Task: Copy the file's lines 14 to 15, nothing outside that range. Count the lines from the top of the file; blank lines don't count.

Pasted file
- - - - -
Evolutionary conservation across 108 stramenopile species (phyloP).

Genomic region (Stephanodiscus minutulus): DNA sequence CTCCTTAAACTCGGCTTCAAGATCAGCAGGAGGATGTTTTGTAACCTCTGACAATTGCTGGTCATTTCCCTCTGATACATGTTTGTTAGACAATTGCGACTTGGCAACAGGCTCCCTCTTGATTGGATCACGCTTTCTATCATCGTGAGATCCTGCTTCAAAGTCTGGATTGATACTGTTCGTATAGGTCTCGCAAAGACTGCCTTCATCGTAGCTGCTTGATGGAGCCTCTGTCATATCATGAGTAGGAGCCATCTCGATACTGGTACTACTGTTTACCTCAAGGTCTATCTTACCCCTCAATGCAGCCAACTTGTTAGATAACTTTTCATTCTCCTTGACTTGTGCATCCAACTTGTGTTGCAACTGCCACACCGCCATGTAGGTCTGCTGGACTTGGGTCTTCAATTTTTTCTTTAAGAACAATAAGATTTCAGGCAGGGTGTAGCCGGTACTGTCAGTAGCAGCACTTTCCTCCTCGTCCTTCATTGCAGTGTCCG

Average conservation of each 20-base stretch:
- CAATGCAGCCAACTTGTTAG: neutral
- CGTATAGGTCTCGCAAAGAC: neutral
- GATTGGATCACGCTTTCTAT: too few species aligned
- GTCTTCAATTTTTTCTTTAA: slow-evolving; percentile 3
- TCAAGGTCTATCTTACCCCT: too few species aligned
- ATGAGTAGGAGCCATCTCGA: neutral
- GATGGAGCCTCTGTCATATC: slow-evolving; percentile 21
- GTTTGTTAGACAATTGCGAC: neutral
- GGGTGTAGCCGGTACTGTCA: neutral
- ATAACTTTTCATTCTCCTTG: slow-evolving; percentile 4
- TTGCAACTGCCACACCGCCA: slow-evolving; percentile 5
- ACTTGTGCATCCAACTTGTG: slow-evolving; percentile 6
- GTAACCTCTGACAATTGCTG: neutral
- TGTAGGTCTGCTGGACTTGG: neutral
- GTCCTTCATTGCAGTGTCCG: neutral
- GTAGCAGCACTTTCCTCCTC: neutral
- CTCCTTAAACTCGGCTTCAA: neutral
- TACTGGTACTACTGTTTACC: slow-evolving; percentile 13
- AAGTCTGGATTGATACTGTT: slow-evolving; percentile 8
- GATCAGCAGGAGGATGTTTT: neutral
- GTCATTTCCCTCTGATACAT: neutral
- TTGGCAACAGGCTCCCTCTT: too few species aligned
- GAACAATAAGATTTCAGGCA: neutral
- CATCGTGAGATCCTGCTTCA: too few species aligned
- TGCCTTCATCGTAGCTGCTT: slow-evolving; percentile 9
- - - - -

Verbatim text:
- TTGCAACTGCCACACCGCCA: slow-evolving; percentile 5
- ACTTGTGCATCCAACTTGTG: slow-evolving; percentile 6